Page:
A sailing boat is anchored in the middle of the sheltered bay on a shimmering sunny day on Canna.


About this place

Thousands of years of history and home to 20,000 breeding seabirds

  • Take your binoculars – Canna is a bird sanctuary and the island’s coastline supports over 20,000 breeding seabirds.
  • Seek out the Punishment Stone, where unruly islanders had their thumbs wedged into the hole.
  • Discover the amazingly rich archaeological landscape – from prehistoric fortifications to early 19th-century abandoned settlements.

The Isle of Canna, along with adjoining island Sanday, forms part of the Small Isles – an archipelago of islands situated in Scotland’s Inner Hebrides.

It is an incredibly special place with a passionate and engaged community. Most of the island is a Site of Special Scientific Interest thanks to its geographical and biological importance. It also has a Special Protection Area due to its 20,000 breeding seabirds, and it is part of the wider Small Isles National Scenic Area designation.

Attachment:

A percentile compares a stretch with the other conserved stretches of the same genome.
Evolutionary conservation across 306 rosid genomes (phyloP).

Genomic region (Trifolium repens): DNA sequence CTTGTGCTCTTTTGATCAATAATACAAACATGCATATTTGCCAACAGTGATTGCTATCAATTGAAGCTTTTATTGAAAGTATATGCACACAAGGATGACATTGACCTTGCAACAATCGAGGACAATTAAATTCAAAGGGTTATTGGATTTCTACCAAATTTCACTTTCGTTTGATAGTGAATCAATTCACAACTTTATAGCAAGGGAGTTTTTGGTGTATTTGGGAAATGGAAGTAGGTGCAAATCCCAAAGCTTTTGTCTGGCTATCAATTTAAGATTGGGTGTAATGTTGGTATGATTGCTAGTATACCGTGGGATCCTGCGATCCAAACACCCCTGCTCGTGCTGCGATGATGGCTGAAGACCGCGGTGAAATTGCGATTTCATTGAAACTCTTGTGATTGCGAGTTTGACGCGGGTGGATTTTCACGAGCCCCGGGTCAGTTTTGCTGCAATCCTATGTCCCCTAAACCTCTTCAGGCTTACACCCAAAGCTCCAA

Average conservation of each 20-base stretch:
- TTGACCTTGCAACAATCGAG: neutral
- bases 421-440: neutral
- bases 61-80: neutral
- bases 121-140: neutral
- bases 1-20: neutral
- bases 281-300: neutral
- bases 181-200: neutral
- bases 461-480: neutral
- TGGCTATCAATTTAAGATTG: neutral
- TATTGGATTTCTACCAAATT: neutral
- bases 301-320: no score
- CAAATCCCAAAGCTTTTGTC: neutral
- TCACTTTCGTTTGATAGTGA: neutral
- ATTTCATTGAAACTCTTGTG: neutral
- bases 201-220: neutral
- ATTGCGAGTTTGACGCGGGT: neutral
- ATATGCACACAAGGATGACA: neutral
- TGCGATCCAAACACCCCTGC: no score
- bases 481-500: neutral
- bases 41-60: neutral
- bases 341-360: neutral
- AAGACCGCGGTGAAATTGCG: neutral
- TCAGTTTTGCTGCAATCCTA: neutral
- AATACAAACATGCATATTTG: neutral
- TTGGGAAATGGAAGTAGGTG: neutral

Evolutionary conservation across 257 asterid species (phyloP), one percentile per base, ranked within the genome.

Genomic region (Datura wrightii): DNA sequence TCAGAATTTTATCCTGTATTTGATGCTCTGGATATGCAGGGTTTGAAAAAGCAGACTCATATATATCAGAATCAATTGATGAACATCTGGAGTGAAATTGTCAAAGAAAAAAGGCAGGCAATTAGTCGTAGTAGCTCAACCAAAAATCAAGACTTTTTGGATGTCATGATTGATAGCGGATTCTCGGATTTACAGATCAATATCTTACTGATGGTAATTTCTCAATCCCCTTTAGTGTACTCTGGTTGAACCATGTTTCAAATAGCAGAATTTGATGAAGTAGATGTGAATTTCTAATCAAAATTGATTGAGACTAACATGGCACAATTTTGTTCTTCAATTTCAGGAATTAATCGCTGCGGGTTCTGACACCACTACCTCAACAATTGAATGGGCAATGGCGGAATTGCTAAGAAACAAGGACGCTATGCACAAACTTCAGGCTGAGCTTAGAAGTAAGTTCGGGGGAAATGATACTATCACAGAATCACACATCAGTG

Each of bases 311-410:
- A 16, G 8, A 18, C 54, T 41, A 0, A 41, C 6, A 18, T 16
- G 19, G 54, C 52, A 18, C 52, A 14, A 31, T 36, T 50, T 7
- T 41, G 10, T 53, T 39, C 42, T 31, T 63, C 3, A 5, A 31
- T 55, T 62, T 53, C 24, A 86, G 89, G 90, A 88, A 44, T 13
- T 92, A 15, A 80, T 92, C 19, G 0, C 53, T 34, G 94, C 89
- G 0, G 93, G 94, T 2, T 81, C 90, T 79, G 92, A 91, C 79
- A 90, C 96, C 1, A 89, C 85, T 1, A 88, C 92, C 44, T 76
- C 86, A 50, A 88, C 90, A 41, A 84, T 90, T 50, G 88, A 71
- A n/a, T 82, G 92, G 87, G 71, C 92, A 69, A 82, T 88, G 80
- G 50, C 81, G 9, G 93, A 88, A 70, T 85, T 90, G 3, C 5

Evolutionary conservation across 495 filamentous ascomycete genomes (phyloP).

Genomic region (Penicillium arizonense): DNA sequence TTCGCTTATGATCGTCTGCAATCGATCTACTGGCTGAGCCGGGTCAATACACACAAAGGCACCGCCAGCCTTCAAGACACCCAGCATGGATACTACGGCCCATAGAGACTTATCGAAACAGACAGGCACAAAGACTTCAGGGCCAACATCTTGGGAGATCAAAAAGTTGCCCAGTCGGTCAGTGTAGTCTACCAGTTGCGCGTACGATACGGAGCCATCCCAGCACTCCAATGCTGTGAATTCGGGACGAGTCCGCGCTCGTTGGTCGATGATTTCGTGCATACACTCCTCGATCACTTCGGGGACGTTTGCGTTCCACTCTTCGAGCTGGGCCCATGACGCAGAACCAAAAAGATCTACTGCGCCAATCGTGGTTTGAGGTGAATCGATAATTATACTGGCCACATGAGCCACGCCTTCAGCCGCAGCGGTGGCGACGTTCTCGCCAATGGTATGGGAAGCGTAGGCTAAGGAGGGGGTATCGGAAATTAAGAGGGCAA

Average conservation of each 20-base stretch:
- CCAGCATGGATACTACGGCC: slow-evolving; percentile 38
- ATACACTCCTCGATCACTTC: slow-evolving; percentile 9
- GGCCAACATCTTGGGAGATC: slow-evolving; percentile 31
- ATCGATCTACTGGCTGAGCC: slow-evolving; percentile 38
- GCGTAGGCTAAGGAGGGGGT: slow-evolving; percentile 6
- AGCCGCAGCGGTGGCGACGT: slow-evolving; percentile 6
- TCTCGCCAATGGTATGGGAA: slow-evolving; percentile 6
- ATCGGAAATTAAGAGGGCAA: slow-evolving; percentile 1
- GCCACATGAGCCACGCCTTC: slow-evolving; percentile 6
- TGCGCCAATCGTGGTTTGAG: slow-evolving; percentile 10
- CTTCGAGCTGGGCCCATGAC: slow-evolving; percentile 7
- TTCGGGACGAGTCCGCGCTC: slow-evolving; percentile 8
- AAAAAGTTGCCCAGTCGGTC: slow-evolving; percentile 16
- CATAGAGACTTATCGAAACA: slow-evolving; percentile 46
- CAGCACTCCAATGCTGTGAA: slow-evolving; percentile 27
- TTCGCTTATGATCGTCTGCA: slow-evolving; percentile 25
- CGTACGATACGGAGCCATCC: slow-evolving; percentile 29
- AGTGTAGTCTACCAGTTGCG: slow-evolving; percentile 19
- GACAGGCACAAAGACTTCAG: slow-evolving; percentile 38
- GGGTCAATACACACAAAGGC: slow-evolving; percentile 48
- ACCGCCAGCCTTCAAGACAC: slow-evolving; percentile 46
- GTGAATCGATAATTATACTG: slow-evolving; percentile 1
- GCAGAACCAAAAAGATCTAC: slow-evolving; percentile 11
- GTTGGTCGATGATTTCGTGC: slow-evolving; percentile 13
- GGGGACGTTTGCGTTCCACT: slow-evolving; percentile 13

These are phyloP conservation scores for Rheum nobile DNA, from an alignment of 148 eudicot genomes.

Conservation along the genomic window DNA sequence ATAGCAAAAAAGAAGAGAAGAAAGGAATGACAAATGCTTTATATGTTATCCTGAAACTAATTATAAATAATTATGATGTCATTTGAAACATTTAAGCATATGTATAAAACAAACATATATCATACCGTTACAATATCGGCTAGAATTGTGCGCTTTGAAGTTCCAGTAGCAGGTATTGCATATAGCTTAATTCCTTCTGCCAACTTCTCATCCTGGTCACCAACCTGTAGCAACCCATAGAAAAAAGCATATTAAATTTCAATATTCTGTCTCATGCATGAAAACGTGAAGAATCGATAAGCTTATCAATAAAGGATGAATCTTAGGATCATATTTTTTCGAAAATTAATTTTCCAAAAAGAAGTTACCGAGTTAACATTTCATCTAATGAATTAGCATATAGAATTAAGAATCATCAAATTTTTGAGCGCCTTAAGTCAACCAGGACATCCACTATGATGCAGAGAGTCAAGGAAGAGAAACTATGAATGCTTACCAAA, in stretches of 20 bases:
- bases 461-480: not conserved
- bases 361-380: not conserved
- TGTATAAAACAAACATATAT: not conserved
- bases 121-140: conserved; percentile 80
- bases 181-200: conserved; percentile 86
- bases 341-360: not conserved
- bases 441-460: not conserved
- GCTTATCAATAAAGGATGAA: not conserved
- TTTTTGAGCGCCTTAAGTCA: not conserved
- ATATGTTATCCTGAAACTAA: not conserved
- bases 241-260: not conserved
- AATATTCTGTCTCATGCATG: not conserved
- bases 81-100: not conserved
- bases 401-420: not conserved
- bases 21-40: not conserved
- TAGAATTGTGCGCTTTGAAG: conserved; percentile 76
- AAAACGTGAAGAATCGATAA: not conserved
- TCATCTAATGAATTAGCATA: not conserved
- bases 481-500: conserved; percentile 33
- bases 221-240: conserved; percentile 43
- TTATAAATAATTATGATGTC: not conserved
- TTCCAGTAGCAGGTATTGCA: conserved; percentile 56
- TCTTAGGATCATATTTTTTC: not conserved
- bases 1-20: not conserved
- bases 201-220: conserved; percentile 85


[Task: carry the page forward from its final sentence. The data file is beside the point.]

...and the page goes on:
Canna was bequeathed to the National Trust for Scotland in 1981 by the previous owners, Gaelic scholars John Lorne Campbell and Margaret Fay Shaw. Together, they amassed and researched a huge archive of Gaelic and Celtic songs, stories, poetry as well as a unique collection of butterflies and moths.

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Today's Opening Hours

Isle of Canna
All year, daily
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Entry prices

One adult family
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At all Trust places, admission is free for members.

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